How to get through your book’s publication without becoming a total wreck: Musings from an insomniac author on the eve of her fifth book coming out

Publishing is in many ways like gambling, people seem to be saying more and more. No one can know in advance which books will sell big, and which scarcely at all. There are too many fluctuating factors to predict the outcome of any given book, from the nature of the post-publication zeitgeist to the combination of colours on the cover. Much is beyond the author’s control – especially if, like me, you have a publisher who makes many of the decisions which affect your book.

So how can authors cope with all this uncertainty? More than ever seem to spend their time frantically writing the next book, which they and their publisher hope will become a big bestseller. Admittedly, I’m not one for writing to order, even the idea of deciding to write X number words per day fills me with horror. How would I cope with attempting to fulfill the demands of a contract that stated three books a year (as one publisher told me they expected)? All that strictness would create even more anxiety than I have already!

At the same time, it would be nice to be able to earn a living of sorts from one’s books… Like many authors I suspect, from time to time I’ve thought how strange and fortuitous it would be to write a book that actually brought in a goodly chunk of money – enough to pay the bills and go travelling and do all the important things of life with, at least.

Whenever I hover on the edge of the abyss that is the publication of the next book, some part of my mind considers the possibility of sales that would transform my life and transport me to some sunny island where the crème de la crème of million-copy bestselling authors hang out with film stars, rock legends and so forth, and no one ever asks if I’d mind changing the sheets or putting the washing on.

This scenario quickly fades into stoic acceptance that the time has not yet come for my life to be transformed. The chances of life-transforming sales are virtually zero, my rational mind knows – much like the chances of winning the lottery or a big writing competition, or finding an agent, back in the day when people did that sort of thing.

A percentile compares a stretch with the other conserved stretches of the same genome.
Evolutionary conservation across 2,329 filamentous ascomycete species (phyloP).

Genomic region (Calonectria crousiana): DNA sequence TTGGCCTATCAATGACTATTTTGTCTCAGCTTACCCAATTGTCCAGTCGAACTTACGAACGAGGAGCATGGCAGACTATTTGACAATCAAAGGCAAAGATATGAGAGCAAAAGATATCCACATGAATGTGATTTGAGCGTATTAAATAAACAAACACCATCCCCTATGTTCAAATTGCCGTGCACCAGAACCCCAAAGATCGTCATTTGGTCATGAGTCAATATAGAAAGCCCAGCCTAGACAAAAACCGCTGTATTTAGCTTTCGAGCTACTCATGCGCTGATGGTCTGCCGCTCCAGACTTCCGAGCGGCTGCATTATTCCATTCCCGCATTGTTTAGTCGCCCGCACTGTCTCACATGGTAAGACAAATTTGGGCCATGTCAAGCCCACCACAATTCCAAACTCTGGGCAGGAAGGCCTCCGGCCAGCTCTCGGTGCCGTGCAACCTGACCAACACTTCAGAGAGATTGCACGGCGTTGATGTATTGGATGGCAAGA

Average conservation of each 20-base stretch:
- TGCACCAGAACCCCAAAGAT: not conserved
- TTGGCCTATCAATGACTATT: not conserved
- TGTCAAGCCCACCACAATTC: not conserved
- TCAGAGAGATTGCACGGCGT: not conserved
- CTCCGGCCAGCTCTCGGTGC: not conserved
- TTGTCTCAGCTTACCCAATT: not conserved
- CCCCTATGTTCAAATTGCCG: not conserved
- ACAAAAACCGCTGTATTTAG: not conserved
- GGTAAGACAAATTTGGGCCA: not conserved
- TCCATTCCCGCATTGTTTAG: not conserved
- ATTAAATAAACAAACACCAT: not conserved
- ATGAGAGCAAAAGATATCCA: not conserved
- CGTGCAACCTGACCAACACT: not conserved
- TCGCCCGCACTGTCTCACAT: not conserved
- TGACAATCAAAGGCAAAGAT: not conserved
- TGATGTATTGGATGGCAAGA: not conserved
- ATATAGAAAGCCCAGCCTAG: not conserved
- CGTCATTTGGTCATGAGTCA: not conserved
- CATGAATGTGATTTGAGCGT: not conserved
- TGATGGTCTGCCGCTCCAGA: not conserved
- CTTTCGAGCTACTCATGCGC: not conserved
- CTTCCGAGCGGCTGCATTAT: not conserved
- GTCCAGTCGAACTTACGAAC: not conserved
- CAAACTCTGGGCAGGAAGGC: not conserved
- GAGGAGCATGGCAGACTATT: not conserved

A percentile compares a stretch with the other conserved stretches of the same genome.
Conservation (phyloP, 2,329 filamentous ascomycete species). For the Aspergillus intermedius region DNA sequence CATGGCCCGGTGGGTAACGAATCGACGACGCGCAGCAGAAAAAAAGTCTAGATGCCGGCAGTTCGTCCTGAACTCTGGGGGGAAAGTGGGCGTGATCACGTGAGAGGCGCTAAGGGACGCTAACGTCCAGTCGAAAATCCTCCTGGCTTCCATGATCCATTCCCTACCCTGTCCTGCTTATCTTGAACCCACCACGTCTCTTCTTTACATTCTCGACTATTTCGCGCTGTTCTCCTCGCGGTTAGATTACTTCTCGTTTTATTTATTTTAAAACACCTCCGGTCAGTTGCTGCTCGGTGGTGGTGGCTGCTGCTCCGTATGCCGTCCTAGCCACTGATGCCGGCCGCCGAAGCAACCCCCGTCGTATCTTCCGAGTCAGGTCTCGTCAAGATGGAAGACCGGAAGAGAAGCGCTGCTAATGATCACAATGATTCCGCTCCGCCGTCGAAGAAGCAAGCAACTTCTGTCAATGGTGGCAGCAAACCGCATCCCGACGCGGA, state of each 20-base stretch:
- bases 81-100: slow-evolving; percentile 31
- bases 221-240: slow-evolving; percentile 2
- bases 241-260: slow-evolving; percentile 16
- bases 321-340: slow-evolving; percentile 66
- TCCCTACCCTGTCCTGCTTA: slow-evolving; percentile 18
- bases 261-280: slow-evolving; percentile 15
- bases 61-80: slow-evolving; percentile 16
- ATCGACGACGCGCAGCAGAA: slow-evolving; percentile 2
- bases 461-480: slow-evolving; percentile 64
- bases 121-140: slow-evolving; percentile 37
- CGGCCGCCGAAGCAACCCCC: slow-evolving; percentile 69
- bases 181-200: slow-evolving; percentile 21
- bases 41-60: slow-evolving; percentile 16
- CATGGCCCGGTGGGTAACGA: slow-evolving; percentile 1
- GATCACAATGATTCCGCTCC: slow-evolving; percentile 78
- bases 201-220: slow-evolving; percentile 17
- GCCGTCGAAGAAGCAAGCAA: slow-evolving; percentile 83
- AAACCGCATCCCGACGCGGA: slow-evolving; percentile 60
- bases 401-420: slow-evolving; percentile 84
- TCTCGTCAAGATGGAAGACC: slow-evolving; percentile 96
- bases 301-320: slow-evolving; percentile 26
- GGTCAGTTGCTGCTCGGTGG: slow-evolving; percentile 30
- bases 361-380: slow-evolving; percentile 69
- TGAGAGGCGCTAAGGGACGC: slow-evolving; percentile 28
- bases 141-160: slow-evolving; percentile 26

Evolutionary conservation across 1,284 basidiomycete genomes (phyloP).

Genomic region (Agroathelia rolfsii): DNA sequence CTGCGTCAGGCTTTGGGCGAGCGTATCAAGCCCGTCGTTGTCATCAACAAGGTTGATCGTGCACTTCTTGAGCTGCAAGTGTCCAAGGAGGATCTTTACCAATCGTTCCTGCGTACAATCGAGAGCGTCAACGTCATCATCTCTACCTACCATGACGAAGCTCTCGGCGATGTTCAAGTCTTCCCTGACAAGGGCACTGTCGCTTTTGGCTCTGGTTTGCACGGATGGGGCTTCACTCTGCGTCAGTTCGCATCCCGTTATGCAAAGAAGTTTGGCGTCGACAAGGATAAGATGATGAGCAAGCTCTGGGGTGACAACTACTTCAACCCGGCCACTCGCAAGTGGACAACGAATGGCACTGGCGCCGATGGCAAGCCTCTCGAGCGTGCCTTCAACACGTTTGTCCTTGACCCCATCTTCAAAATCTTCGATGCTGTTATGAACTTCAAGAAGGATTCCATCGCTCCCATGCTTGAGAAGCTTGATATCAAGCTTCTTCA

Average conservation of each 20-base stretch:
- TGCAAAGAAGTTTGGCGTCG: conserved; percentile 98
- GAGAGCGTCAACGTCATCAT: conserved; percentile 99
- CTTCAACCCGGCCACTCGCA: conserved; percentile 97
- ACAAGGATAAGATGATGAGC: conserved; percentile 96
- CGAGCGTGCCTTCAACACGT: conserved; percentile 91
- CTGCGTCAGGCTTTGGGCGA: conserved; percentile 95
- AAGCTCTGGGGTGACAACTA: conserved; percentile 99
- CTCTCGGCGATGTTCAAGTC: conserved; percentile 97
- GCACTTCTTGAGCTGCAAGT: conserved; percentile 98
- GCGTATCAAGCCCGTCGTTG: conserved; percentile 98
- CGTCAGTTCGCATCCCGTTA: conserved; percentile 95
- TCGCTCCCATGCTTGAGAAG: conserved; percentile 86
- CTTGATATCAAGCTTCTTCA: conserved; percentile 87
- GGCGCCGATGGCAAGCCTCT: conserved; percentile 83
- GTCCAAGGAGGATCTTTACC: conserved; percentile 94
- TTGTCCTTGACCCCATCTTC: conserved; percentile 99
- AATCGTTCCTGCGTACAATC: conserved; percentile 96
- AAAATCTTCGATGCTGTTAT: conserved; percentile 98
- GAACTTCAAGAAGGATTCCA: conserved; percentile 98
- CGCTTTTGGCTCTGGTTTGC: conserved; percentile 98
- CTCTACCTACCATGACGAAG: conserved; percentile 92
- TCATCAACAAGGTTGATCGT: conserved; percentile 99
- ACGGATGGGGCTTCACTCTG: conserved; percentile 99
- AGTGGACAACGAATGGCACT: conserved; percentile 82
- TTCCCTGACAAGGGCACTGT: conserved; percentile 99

It’s hard to stop occasional daydreams, though – and just as hard to maintain a zen-like calm on the evening before publication, when all manner of spiteful little worries come out to play. This book won’t amount to anything, you’ll always be a failure, why not try something else less challenging instead? (crochet, reading…)

As I sit in my office writing this, my fifth book has gone up for pre-order and is to be published in less than two weeks. I feel as if I’m preparing to abandon perfectly good dry land for a tiny craft in a roiling sea. While doing my best to channel a state of cautious optimism and excited anticipation, I’m fending off middle-of-the-night bouts of anxiety that everyone is going to hate my book and give it rubbish reviews, and after reading them I’ll be so dispirited I’ll never want to write anything else ever again.

Of course, what is more likely is that the book will have some modest success (sell enough to pay for the year’s paper supplies perhaps – or a research trip to Norway, even better), gather a few excellent reviews, a few awful ones and many in between, and then life will continue much as it did before. Within a few weeks I’ll once more be tapping contentedly at my keyboard, grateful for having survived the storm.

There’s absolutely no point, I know, in fretting about what one can’t control, such as whether some huge wave might capsize one’s little boat. All one can do is learn to be the best sailor you can be. I’ve written the best book I could, it’s been gone over countless times by me and others, I’ve done what I can to get publicity for my book. For a few weeks I’ll be touting my wares on Facebook, Twitter and Instagram – maybe even TikTok, you never know. Then it’ll be time to cut the engine, haul up the mainsail and get ready for the voyage ahead.

This means accepting that a multitude of factors control the destiny of virtually every book published – pesky winds that will or won’t blow, waves that may submerge a book’s pages forever, or carry them to far-off shores. It’s not easy to do this, especially for anyone like me who has control freak tendencies. But it’s the only way, isn’t it? Whatever will be will be, I’ve started muttering to myself, along with other watery sayings about riding out the storms and going with the flow.

If your book is also out soon, bon voyage – and the best of luck!

Leave a Reply

Fill in your details below or click an icon to log in: Logo

You are commenting using your account. Log Out /  Change )

Facebook photo

You are commenting using your Facebook account. Log Out /  Change )

Connecting to %s